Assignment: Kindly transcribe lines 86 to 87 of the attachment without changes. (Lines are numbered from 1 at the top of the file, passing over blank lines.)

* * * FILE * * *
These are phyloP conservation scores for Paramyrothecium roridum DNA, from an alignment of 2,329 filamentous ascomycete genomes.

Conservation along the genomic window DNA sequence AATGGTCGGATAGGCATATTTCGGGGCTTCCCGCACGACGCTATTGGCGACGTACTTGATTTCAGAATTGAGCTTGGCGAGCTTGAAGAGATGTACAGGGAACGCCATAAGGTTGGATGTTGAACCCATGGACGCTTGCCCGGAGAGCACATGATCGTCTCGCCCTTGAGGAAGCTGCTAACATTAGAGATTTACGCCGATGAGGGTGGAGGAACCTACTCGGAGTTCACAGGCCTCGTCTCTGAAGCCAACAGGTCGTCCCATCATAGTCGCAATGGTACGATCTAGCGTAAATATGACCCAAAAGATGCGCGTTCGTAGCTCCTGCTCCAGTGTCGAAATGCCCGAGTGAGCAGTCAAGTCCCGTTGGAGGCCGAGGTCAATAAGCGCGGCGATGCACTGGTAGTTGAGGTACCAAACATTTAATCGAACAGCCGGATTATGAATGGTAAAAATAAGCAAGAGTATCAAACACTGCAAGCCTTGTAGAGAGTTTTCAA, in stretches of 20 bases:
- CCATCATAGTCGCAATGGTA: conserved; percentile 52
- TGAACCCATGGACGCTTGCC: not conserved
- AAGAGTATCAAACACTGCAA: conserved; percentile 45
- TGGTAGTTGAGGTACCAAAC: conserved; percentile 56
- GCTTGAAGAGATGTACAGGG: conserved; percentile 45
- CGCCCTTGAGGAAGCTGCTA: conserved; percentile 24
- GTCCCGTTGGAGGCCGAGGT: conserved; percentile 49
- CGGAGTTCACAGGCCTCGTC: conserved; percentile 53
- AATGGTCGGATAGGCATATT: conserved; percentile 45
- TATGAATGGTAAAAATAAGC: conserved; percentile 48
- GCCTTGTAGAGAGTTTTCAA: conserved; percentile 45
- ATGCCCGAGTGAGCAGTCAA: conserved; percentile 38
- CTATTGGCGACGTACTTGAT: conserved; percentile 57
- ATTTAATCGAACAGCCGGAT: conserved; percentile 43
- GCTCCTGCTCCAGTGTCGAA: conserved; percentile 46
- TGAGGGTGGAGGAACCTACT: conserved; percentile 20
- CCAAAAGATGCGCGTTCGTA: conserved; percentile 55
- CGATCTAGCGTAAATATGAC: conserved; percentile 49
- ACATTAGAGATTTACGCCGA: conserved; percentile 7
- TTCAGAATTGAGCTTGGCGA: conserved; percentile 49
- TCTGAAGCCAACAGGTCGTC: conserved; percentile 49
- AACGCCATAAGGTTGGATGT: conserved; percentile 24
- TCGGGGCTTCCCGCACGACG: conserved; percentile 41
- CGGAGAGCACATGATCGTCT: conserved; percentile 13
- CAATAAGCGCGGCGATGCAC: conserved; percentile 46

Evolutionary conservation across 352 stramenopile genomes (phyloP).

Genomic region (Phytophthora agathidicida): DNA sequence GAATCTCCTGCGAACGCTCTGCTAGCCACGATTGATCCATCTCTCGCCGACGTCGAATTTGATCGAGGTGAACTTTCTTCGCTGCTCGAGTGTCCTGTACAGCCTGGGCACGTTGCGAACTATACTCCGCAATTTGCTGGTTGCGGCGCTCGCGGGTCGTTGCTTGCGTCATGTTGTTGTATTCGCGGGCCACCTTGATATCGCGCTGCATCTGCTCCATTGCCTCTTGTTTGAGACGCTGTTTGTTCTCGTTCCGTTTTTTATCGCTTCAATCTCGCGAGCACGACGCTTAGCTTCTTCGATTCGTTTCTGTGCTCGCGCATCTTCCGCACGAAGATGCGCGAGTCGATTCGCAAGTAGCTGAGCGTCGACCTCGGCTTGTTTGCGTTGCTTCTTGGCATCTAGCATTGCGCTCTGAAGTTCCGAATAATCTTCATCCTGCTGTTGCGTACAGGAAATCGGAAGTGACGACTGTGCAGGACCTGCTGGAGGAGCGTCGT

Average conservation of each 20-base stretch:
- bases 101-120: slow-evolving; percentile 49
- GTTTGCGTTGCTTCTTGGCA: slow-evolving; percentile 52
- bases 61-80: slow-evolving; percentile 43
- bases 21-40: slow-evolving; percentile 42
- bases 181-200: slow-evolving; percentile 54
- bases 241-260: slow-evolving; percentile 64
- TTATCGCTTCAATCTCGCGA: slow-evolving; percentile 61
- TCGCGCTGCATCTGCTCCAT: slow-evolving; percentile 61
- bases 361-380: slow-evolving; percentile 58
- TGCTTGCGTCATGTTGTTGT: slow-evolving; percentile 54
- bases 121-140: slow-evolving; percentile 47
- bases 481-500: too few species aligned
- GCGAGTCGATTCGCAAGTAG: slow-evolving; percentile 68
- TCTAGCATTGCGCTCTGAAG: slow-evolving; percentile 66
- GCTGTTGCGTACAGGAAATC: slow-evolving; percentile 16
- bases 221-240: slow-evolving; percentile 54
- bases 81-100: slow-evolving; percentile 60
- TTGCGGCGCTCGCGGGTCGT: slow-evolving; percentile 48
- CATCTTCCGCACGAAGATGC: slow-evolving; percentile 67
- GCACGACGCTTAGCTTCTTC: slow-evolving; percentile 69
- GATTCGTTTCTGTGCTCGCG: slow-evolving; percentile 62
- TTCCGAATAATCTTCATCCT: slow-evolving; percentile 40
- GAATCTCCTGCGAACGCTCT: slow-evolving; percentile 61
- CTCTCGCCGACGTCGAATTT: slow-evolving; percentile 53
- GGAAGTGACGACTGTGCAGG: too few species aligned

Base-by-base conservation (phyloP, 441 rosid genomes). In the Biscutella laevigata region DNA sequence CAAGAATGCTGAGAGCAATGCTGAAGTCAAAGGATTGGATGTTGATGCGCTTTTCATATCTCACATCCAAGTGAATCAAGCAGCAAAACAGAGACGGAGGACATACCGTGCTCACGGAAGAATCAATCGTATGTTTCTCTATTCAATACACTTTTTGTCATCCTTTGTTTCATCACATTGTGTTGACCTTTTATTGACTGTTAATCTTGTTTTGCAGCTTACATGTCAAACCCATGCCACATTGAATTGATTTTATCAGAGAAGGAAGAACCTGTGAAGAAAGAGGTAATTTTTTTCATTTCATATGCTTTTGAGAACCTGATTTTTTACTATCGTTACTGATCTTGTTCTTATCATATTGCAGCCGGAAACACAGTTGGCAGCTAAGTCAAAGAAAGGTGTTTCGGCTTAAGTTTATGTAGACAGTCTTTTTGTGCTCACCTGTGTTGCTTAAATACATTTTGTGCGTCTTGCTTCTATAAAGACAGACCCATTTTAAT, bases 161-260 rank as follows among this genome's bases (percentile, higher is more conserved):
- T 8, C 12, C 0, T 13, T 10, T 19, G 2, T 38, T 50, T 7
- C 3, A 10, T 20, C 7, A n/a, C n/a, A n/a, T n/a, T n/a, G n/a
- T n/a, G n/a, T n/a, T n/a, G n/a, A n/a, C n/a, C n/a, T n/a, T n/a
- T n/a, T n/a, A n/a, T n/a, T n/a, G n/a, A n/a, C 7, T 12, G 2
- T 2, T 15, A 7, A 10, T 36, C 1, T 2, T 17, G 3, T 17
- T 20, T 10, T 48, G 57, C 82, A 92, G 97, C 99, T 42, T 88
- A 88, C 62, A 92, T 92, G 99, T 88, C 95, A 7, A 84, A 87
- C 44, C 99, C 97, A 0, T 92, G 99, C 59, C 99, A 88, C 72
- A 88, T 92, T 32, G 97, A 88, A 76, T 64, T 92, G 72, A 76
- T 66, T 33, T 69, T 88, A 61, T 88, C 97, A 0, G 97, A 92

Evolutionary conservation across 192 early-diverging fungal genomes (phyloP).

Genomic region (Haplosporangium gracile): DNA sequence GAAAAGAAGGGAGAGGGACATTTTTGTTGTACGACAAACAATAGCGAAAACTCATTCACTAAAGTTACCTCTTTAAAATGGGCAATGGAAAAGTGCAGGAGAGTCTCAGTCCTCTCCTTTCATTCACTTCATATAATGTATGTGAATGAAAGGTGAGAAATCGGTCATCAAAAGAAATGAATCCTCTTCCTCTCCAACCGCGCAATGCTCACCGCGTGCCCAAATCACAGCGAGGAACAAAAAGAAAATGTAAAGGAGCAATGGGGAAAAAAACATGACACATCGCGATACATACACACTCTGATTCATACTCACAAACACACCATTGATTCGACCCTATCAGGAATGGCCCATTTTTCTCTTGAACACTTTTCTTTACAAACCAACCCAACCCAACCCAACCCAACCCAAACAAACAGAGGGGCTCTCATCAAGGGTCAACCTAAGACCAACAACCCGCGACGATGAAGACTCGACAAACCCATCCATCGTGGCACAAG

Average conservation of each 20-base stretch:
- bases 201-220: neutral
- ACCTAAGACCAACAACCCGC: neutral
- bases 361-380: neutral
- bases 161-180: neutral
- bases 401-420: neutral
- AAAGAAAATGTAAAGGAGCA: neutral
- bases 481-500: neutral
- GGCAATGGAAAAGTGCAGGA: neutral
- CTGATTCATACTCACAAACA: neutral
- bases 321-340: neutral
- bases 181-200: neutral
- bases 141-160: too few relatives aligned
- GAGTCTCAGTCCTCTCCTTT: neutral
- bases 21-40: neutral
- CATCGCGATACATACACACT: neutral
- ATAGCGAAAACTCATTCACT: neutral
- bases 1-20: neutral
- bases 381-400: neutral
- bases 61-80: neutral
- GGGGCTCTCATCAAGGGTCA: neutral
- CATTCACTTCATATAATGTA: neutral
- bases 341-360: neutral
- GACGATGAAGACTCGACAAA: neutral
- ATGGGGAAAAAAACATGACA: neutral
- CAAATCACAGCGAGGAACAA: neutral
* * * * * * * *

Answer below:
- bases 1-20: neutral
- bases 381-400: neutral